The times of sleeping late on weekdays, summer camp and family trips to amusement and water parks are over for your child in care – at least for now. It’s the season to get them back in the routine of going to bed and rising early to his world of lockers, gym and lunch periods. They may drag their feet when it’s time to get up early and get prepared for school. It is also possible they will grumble about not being able to watch a certain show that comes on later in the evening because of his new bedtime. Like any kind of change, it is uncomfortable and may take a while to adjust. Here are a few tips that should help you as a foster parent to prepare your child in care for a new school year.
Back to School for Foster Children – Build Excitement
In addition to attending class and doing homework, the school year will bring chances for fun and exciting moments. Talk to your child in care about the many opportunities that will be available to them. It would help to do research on the school and learn the activities that interest them. If they love music, try to get them excited about and involved in band, chorus or glee club. If they love sports, encourage them to try out for basketball, football, tennis or any other athletic team available at the school. Explain the reward gained when they are a part of a team – not to mention how great it can look if they apply for college in the future.
Back to School for Foster Children – Let Them Be Involved
If they bring their own lunch, let them be a part of choosing what they want to eat for the day – and let them help you pack it. Also, allow them to pick out his own clothing. They know the latest styles and trends in their school. Didn’t you know that their finger is on the pulse of the latest fashions? When they exercise their independence, it drives them towards growth and maturity. Packing their own lunch and picking out their own clothing gives them a voice and lets them know that their opinions matter. Now, if they only want to eat candy bars and wear their clothes inside out all of the time, you MAY need to take the upper hand.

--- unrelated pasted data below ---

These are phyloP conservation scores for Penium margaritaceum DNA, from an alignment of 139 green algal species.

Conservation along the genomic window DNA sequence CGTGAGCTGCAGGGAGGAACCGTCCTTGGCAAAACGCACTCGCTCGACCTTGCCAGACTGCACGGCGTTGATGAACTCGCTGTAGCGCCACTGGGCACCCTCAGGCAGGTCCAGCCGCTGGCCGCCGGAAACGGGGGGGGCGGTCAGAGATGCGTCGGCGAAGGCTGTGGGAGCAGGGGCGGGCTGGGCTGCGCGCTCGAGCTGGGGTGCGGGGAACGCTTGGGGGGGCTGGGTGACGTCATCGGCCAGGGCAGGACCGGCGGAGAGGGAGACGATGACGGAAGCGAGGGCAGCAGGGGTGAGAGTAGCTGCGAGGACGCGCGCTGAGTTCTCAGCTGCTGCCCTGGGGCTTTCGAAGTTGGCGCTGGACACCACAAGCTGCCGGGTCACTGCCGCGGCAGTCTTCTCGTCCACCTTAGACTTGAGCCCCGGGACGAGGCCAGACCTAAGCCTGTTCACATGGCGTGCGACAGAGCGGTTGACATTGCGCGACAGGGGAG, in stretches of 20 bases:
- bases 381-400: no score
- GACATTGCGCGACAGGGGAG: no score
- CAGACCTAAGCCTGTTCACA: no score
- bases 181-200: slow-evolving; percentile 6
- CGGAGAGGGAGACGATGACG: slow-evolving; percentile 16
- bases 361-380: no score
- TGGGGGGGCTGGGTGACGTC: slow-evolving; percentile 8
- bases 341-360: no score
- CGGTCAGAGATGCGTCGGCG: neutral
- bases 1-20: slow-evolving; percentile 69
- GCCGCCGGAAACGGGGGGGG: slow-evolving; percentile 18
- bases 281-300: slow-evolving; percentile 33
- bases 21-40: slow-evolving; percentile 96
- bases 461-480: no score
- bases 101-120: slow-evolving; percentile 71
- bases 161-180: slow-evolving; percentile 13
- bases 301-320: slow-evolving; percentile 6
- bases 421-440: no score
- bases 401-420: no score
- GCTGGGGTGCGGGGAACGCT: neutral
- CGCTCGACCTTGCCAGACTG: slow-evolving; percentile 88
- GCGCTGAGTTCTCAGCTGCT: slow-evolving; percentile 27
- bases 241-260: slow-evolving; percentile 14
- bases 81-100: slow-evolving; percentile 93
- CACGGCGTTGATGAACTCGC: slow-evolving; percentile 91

Back to School for Foster Children – Revive Sleep Routine
For your child in care, there will be no more sleeping without alarms during weekdays for a good while. It may take some time, but sending them to bed early is your best bet for a productive day. It is generally known that getting the right amount of rest each night can give the body what it needs to function properly. Determine the best time your child in care should go to bed for a guaranteed good night’s rest, and stick to it – and, if there is a monster in the closet or under the bed, you’ll have to get rid of it immediately so there will be peaceful sleeping for all throughout the night.
Back to School for Foster Children – Create a Dialogue with Teachers
When you have the contact information of your child in care’s teacher, letting him or her know you have a foster child would be a great way to prepare the teacher for possible challenges. Give the teacher an overview and as much information concerning your child in care as you can without breaking confidentiality. Let the teacher know your involvement in your child in care’s life and any challenges you know of that they are facing. Chances are, the teacher will understand and be willing to work with him to ensure they have a successful school year.
Back to School for Foster Children – Get Involved
In addition to receiving progress reports, reach out to your child in care’s teacher to stay on top of how they are doing. They have been through some traumatic experiences; there could be many distractions they may be dealing with, so it’s in there best interest when you are aware of any hurdles he may need help overcoming. Arrange monthly meetings with teachers and get as involved as you can. A good way to get involved and stay up-to-date with what’s going on in their school is to join the Parent Teacher Organization (PTO) or other school-lead groups.
Back to School for Foster Children - CASA is Here to Help
CASA is always here to advocate for the best interests of children. Part of our core-model is working with caregivers and service providers and make sure the child's needs are being met. Reach out to your CASA volunteer and DCFS case manager to see what services are available for your foster youth. Here's to a successful and productive school year!